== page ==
At ESPN Magazine, Amanda Hess takes on "the place of the mammary in the pectoral-dominated world of sports," beginning a few months ago with the first women's fight in UFC history, in which #1-ranked MMA fighter Ronda Rousey was given the wrong bra for her match and subsequently had to deal with both a neck-snapping choke hold and a breast about to expose itself to a lifetime of GIF immortality. Hess then gets into facts that boggle the mind:
Greek folktales spun the myth that a race of all-female Amazons lopped off the right breast in order to hurl spears and shoot arrows more efficiently. (In Greek, a-mazos means "without breast.")
Research shows a typical A-cup boob weighs in at 0.43 of a pound. Every additional cup size adds another 0.44 of a pound. That means a hurdler with a double-D chest carries more than 4 pounds of additional weight with her on every leap. And when they get moving, the nipples on a C- or D-cup breast can accelerate up to 45 mph in one second — faster than a Ferrari. In an hour of moderate jogging, a pair of breasts will bounce several thousand times.
The piece, a fascinating counterpoint to the diverse array of photos in the ESPN Body Issue, covers female athletes' extensive strategies (from different golf postures to $15,000 breast reductions) to deal with their boobs as well as the diminishment of opportunities that come with increases in chest size ("Busty ballet dancers are transferred to hip-hop. Postpubescent gymnasts get put on the rings. Runners are instructed to play in the water instead"). Also, a bit about the sports bra:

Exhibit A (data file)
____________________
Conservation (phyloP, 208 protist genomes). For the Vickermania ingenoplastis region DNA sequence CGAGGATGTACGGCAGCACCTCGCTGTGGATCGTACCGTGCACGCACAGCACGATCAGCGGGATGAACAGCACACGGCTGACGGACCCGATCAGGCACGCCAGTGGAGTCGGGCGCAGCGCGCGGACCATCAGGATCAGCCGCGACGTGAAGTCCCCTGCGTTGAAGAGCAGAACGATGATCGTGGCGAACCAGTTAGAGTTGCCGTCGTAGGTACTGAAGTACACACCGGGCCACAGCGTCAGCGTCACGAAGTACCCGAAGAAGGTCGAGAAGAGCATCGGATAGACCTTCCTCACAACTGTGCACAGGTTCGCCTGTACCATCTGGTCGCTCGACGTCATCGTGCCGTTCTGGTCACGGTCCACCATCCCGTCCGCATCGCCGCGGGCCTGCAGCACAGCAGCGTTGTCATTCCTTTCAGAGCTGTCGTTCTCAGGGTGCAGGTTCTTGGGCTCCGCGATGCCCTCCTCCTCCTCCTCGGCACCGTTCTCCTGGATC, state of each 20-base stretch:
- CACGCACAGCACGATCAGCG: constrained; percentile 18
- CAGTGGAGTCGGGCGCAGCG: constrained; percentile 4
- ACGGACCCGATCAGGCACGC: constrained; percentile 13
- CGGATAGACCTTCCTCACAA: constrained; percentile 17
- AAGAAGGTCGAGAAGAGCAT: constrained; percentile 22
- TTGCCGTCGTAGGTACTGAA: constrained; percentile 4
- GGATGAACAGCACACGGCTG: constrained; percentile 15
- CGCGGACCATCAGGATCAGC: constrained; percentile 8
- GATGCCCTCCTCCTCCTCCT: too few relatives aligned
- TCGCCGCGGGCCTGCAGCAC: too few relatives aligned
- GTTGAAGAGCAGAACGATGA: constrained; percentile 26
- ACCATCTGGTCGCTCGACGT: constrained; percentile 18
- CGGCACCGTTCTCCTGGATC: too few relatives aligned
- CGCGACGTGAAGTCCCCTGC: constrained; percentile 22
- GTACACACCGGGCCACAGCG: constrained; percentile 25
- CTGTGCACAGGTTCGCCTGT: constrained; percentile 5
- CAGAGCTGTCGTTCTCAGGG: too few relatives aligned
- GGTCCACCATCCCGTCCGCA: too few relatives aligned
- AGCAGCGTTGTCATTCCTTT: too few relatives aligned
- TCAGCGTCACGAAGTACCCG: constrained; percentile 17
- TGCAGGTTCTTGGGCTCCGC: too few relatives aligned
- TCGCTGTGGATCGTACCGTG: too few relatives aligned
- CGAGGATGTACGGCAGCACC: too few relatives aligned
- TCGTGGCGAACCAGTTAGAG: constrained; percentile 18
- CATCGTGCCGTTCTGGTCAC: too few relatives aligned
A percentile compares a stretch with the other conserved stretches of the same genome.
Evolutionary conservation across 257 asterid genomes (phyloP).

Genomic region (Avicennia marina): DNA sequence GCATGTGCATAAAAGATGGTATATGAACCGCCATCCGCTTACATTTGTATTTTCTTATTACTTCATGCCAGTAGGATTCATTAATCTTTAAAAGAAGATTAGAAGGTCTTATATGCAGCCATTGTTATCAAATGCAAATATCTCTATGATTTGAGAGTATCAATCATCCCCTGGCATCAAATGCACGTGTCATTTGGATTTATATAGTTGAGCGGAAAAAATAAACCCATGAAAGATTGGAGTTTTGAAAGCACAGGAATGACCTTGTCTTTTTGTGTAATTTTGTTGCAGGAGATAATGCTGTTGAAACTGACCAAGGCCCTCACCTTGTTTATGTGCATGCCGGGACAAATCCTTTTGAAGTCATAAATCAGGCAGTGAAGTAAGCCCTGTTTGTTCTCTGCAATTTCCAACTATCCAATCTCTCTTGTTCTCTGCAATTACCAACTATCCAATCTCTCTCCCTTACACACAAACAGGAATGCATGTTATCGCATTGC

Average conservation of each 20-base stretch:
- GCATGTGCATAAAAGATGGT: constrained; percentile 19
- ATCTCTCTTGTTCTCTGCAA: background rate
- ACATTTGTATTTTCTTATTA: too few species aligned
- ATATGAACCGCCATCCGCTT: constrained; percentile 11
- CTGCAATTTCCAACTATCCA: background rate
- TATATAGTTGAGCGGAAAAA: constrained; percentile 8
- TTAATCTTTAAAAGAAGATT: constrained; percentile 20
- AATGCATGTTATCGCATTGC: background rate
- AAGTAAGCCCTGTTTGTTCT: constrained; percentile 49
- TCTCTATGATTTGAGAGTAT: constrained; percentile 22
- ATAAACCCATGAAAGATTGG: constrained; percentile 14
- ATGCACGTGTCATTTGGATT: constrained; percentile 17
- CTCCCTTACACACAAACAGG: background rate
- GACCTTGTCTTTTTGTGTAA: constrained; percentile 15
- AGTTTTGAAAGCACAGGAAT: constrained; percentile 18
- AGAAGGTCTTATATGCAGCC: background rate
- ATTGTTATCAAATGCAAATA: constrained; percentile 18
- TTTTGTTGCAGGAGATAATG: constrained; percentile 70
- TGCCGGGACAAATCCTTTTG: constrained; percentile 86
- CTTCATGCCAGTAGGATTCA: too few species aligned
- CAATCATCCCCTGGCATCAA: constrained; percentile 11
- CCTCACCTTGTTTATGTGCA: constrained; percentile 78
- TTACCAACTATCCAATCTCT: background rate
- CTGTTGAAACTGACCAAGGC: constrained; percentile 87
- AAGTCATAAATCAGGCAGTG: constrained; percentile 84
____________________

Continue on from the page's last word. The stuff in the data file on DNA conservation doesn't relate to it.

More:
When Katherine Switzer became the first woman to don a bib at the Boston Marathon in 1967, science was unprepared to grapple with the female frame in motion. Critics warned her that the repetitive movement could cause her breasts to atrophy and her uterus to drop out of her vagina. (She ran the race in a flimsy fashion bra under a T-shirt and sweatshirt.) The sports bra wasn't even invented until 10 years later, when a group of women sewed two jock straps together and slung them over their shoulders. (An early version of the original Jogbra is now preserved behind glass at the Smithsonian.) The advent of the sports bra "was like the birth control of the women's sports revolution," Switzer says. Still, for the next 10-plus years, scientists stayed out of athletes' efforts to make their breasts stay put. Finally, in 1990, Oregon State University researcher LaJean Lawson invited female subjects onto a treadmill and filmed the results in the first-ever study of breast movement.